We Might Be in a Bubble, But You Probably Shouldn’t Care

We Might Be in a Bubble, But You Probably Shouldn’t Care

By Jack Forehand, CFA, CFP® (@practicalquant)

The recent rise in stock market interest among retail investors has certainly been apparent among my friends. In normal times, I might get an occasional question about investing, but the number of questions has risen substantially since the market bottom last year.

Some of the questions are either ones that I don’t have an opinion on since I haven’t researched it enough (i.e should I buy Bitcoin?) or ones that have obvious answers (i.e should I buy Gamestop call options?), but I got a question the other day that required a more detailed explanation because the answer to the two different parts of it seem to contradict each other. 

The two questions were the following:

  • Is the stock market in a bubble?
  • If so, what should I do about it?

Since a big part of why I write articles is to try to refine my own thought process, I decided it might be easier to try to answer it here.

So let’s tackle each part individually.

The Varying Definitions of Bubbles

In order to determine whether we are in a bubble, we first need a way to define one. Rather than do that myself, it is probably easier to defer to some people who are smarter than I am and have done the work to look at common characteristics of past bubbles.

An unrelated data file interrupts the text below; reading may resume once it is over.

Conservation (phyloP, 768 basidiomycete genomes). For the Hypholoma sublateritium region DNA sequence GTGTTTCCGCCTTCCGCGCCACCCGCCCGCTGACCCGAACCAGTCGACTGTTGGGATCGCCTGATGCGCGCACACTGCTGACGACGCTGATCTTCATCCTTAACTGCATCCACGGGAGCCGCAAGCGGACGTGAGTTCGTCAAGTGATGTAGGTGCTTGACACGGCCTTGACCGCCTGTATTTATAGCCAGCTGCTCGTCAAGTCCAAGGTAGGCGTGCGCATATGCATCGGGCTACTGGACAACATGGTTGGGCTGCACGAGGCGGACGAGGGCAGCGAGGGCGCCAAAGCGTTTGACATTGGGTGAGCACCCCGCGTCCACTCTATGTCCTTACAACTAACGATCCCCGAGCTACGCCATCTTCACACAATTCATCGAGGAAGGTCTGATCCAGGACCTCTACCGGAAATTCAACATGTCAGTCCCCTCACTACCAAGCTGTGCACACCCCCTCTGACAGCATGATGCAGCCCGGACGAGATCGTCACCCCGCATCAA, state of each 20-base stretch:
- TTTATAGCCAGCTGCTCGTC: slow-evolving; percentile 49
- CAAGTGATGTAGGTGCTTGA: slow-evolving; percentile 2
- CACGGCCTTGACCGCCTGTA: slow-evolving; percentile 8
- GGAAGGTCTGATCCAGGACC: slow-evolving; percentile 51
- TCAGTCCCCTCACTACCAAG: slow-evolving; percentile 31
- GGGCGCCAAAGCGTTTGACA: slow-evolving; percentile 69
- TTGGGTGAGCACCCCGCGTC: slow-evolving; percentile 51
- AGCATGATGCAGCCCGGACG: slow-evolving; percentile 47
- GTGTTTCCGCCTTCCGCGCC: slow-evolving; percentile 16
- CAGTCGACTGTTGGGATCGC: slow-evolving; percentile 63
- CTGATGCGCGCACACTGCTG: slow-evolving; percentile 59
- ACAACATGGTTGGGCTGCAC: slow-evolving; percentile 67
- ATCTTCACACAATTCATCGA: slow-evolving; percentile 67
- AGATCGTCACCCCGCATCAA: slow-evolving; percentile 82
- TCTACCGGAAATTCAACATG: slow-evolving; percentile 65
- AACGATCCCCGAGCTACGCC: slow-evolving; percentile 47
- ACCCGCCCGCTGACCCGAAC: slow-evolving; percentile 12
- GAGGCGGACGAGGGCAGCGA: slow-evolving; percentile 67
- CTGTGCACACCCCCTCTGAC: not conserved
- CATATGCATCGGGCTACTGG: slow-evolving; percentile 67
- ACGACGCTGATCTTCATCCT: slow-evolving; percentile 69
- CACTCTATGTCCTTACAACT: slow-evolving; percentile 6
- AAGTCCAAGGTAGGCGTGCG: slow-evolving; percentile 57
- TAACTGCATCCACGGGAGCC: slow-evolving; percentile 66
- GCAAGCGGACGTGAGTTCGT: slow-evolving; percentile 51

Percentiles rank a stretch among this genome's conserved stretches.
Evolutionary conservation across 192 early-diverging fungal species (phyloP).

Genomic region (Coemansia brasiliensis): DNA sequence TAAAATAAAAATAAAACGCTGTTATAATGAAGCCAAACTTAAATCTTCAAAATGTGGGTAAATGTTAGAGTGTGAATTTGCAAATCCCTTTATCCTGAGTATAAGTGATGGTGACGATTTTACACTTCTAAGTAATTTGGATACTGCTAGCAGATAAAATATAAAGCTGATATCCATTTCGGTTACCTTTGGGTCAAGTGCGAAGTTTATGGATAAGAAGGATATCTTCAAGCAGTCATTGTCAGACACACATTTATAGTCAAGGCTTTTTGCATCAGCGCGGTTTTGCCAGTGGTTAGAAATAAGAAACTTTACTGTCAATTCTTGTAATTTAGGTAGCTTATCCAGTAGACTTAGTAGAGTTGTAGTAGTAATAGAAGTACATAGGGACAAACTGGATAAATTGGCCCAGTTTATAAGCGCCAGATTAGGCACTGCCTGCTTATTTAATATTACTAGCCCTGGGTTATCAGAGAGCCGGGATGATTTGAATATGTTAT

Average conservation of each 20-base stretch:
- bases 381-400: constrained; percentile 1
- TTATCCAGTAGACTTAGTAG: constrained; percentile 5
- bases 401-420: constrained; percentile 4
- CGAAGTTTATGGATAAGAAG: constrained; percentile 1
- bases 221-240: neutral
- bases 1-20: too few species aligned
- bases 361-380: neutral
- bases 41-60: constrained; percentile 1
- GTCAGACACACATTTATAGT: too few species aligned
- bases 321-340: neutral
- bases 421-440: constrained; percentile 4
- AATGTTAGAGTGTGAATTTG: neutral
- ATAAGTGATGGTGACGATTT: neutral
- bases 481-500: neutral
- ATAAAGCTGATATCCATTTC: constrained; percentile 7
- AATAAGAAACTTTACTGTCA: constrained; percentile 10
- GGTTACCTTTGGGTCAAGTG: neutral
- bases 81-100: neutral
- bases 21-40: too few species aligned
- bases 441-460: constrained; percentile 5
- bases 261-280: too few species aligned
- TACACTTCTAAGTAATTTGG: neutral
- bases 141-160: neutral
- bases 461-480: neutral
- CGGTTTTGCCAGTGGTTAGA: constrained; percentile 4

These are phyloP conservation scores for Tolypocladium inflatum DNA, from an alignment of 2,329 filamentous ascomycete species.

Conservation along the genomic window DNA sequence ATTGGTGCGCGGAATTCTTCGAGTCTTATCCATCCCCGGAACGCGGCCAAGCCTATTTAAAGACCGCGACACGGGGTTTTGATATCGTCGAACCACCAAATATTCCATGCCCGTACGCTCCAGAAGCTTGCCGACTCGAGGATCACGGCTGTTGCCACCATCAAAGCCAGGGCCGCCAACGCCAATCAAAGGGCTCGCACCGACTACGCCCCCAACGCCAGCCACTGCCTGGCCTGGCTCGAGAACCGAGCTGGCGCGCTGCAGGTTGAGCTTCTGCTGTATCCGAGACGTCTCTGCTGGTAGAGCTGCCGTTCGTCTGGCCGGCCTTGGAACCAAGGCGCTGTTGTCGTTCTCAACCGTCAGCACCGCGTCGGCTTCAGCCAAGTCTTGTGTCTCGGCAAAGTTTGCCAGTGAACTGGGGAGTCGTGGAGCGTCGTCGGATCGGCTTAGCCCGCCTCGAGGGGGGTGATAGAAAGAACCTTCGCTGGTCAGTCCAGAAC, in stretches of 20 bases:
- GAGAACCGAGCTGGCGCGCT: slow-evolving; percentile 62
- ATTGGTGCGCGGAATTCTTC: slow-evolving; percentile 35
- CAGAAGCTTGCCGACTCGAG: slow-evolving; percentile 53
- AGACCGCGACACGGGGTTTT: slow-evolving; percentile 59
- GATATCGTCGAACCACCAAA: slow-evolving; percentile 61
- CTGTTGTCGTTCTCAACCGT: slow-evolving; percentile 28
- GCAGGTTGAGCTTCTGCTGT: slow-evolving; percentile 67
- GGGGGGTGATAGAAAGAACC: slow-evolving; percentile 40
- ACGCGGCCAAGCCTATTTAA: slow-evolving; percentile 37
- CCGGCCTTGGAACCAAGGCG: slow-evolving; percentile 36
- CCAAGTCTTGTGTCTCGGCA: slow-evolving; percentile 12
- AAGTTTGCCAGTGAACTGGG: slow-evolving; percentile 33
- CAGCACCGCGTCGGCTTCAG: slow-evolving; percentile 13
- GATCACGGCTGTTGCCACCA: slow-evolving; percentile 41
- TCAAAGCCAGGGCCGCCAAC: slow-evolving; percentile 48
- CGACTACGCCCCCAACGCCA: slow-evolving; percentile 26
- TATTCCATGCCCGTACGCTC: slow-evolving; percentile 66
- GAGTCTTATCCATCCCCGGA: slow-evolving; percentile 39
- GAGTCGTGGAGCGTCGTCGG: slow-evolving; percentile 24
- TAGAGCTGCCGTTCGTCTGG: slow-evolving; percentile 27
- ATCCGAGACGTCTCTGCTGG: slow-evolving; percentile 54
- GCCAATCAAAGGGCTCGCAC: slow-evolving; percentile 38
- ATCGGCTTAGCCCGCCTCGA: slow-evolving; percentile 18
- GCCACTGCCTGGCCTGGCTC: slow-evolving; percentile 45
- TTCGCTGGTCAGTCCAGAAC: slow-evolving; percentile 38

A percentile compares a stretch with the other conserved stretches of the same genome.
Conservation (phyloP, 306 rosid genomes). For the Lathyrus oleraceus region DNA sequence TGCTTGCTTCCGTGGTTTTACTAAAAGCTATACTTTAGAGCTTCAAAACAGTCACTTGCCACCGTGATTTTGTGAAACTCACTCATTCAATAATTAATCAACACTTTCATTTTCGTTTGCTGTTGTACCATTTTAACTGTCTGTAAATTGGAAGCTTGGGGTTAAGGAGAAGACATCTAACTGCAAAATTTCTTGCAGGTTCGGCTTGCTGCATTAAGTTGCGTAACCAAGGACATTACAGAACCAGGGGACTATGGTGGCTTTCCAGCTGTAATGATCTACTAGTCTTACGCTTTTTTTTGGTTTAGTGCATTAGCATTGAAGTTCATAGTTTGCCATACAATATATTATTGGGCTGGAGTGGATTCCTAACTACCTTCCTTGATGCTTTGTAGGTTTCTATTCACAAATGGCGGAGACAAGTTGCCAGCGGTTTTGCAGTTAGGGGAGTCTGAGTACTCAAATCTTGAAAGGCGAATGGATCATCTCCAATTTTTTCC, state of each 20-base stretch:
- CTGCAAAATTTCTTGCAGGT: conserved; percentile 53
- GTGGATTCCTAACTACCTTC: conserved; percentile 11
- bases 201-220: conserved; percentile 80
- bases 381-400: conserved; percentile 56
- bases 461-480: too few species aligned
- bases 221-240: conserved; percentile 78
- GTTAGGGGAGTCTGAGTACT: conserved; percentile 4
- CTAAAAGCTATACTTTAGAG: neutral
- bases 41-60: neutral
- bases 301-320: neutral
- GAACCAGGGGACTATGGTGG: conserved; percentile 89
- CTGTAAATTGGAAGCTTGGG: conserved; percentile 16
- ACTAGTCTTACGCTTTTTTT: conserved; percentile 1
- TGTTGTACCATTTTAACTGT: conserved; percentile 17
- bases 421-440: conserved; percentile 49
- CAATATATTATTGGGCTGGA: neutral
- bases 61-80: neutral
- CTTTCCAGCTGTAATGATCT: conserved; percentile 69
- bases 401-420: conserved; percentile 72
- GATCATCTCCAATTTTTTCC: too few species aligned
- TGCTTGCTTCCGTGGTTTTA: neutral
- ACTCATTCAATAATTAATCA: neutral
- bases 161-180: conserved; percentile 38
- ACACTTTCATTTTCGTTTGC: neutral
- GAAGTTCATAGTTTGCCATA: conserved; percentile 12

Here is how Research Affiliates founder Rob Arnott defined a bubble in a 2018 article.

We define a bubble as a circumstance in which asset prices 1) offer little chance of any positive risk premium relative to bonds or cash, using any reasonable projection of expected cash flows, and 2) are sustained because investors believe they can sell the asset to someone else for a higher price tomorrow, with little regard for the underlying fundamentals.


Cliff Asness of AQR defined it this way.

To have content, the term bubble should indicate a price that no reasonable future outcome can justify. I believe that tech stocks in early 2000 fit this description. I don’t think there were assumptions – short of them owning the GDP of the Earth – that justified their valuations. However, in the wake of 1999-2000 and 2007-2008 and with the prevalence of the use of the word “bubble” to describe these two instances, we have dumbed the world down and now use it too much. An asset or a security is often declared to be in a bubble when it is more accurate to describe it as “expensive” or possessing a “lower than normal expected return.” The descriptions “lower than normal expected return” and “bubble” are not the same thing.